Genus Vespula: ground or structure nesting, large colony sizes, often scavenge in late season at outdoor cooking or dining areas. They differ from a related genus Dolichovespula by having the mandible closer to the eye than the latter.

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Nest entrance typical of Vespula wasps. They will also nest in cavities and structures

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Western Yellowjacket: Vespula pensylvanica: native species, builds nests underground, has a “complete yellow eye ring” (see photo)

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Common Yellowjacket: Vespula alascensis: somewhat smaller than the Western, this species has an interrupted yellow band behind the eye. This individual is gathering paper fibre for nest-building.

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German Yellowjacket (Vespula germanica): This also does not have a complete band around the eye, but it does not have the interruption in the yellow band behind the eye. Often black spots are visible on the abdomen.

Dolochovespula: We have two common species in BC, the Common Aerial Yellowjacket, Dolichovespula arenaria and the Bald-faced Hornet Dolichovespula maculata. Unlike the Vespula, these hang their nests from branches and projections, and so they are often visible. They do not scavenge, except for sugar sources (you may see them on fruits or flowers).

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Bald-faced Hornet nectaring.

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This is a nest of Bald-faced Hornets. Aerial yellowjacket nests are similar, hanging from branches or obstructions.

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A common aerial yellowjacket (Dolichovespula arenaria) foraging.

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Common aerial yellowjackets on their nest. The upper one is the queen, the lower one a worker.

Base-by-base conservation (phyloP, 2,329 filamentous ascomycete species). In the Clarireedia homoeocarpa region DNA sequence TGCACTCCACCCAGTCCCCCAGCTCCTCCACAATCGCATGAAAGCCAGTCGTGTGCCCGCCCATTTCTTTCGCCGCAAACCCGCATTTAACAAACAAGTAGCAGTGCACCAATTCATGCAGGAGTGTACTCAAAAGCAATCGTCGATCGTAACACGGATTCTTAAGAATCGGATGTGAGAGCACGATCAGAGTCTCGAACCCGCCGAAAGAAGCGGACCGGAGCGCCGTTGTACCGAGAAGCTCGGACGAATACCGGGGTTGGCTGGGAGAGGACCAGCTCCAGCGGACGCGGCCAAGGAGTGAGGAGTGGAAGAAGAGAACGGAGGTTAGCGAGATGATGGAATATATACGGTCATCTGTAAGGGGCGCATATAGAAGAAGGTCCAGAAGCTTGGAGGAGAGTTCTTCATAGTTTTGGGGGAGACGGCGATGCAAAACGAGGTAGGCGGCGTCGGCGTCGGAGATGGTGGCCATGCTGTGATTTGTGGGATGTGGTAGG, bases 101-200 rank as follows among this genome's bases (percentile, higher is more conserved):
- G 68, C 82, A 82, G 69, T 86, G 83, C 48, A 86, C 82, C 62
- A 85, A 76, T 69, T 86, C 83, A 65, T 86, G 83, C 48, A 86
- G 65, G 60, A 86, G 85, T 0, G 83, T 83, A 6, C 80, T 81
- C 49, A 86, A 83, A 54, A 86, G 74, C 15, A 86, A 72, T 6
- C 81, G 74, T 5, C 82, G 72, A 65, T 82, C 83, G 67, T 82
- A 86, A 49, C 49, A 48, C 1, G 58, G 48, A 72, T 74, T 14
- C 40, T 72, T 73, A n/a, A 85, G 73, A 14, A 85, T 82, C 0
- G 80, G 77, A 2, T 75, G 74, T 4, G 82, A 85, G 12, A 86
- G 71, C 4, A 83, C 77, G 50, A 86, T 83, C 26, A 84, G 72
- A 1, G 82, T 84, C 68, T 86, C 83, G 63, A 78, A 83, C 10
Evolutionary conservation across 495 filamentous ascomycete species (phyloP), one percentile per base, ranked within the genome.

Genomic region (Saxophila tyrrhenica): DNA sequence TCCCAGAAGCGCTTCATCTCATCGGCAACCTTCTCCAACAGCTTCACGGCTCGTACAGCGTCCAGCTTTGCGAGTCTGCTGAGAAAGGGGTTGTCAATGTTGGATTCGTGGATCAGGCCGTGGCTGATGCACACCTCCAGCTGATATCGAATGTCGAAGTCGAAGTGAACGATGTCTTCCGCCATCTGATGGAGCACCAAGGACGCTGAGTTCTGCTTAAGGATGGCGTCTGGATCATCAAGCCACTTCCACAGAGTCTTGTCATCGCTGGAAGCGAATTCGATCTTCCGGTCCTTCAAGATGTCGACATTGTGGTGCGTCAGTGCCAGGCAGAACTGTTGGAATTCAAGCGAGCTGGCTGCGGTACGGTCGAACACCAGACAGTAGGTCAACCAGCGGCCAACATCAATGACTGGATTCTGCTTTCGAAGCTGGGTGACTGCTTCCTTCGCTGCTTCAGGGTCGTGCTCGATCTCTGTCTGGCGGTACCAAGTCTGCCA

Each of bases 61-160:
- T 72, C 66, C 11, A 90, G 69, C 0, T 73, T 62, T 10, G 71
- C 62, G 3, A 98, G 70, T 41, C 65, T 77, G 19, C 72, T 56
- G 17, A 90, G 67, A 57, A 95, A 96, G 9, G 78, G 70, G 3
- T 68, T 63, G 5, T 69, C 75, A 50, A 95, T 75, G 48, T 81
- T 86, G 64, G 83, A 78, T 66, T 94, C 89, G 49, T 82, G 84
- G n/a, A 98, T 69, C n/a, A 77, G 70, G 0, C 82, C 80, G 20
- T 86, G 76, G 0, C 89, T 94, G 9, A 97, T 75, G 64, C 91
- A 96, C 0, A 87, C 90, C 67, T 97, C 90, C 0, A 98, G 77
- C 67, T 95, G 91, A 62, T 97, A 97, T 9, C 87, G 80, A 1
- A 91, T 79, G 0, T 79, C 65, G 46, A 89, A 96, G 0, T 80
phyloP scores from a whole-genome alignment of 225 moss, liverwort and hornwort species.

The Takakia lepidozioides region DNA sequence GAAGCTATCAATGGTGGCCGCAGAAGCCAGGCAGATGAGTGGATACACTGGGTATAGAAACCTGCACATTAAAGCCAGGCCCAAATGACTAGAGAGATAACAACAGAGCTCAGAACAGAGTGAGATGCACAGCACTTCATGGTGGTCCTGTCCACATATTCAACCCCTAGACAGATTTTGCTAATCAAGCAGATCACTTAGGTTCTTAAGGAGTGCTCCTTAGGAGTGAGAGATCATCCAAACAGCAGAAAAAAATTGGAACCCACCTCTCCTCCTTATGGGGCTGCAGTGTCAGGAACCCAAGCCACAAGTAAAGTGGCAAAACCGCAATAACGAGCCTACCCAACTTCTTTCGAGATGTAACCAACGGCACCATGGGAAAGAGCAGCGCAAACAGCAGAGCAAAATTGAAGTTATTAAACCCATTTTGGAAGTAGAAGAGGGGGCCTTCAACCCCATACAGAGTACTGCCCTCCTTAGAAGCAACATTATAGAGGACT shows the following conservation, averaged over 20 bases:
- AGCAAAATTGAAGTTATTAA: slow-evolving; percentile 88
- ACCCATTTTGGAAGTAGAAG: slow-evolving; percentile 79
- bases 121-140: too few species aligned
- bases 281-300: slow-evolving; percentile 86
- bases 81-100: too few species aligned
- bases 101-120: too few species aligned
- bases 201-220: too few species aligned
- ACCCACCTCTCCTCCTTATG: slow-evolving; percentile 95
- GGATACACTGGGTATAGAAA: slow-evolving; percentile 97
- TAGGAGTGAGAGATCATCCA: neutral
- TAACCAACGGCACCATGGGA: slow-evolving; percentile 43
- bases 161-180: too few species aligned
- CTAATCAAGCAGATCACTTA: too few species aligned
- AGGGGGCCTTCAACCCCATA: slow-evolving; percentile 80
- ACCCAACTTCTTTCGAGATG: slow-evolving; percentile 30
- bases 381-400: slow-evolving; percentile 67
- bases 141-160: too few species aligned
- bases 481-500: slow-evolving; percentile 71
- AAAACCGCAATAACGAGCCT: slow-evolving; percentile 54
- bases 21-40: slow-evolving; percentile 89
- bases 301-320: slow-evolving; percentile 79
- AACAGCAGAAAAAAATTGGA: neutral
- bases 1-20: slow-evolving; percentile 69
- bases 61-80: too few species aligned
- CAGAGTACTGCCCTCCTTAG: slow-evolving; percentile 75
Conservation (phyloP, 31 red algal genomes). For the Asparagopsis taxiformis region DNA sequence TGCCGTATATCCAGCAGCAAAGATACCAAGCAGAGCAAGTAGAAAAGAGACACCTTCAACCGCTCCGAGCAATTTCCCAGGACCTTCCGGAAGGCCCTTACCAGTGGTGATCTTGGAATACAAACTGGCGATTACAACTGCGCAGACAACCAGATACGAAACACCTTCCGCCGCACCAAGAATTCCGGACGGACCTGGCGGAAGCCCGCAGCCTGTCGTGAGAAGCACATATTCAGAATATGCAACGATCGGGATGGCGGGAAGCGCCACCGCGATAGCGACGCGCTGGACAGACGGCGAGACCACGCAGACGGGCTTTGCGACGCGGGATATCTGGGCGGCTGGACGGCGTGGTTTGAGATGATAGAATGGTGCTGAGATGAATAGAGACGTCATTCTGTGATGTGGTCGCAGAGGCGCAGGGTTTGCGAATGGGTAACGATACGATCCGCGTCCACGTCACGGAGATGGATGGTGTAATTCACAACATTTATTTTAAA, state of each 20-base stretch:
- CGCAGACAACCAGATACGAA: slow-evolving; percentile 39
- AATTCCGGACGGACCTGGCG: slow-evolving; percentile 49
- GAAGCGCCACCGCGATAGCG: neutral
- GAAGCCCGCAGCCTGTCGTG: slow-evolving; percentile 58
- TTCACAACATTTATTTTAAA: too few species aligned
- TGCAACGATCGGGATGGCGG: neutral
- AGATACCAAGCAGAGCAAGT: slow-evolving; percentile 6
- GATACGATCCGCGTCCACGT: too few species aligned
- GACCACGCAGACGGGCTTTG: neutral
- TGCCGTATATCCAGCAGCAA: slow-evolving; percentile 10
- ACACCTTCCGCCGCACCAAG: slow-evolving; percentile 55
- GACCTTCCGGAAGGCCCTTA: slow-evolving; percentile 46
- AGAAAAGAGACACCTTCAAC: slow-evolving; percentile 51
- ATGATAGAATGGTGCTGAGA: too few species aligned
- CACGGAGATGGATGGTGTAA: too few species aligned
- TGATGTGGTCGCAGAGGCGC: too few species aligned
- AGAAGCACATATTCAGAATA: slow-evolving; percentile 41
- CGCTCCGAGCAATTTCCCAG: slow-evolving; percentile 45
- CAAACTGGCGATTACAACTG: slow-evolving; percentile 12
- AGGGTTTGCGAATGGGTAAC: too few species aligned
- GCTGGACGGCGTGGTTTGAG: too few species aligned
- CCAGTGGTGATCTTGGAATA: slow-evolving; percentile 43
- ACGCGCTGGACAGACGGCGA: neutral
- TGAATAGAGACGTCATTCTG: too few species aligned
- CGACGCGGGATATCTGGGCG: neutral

“Paper wasps” subfamily Polistinae

Two genera are found in BC; Polistes and Mischocyttarus. They are superficially similar, but Mischocyttarus has an elongate “petiole” joining the abdomen to the thorax. Their nests are open, meaning they are without an envelope, and are often found under overhangs. They are not very aggressive.

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The European Paper Wasp: Polistes dominula. This species is overall yellow and black, with yellow or orange antennae.

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Polistes aurifer. This species is larger, darker, and much less common than it used to be, perhaps due to competition from Polistes dominula.

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Mishchocyttarus flavitarsus. This odd paper wasp is a member of a genus that is mostly found in the tropical and subtropical parts of the Americas. This is one that makes it as far as Canada.

Summary: There is quite a diversity of social wasps in BC, many of which will not be found in cities at all. They are important players in ecosysyems, as predators, scavengers, and possibly pollinators. Avoiding conflict with them is easy, provided they don’t nest near your entrances or walkways, as stinging typically occurs during nest defense. If you wear long sleeved white or light coloured clothing with close fitting cuffs, the chance of an accidental sting are minimized. Some stings can be life-threatening to some people, so if you work with groups of people, familiarize yourself with the symptoms and treatment of anaphylaxis, and always have an Epipen and phone ready.

Nest destruction should be contemplated if the nest is going to bring people or pets very close to the nest entrance, as the number of stings from a defensive colony at close range can be severe. Over-the counter wasp killers work well for simple to access nests, but more difficult to reach nests inside structures may require the pros.

I simply leave nests be if they are out of the way and not likely to pose a threat.

If you find a nest and would like to help us out in the lab, we would love to collect some or all of the wasps! You can emal Sebastian Ibarra at sibarra@sfu.ca or call us at the lab at 778-782-5939.

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Sebastian collecting Western Yellowjackets by the water.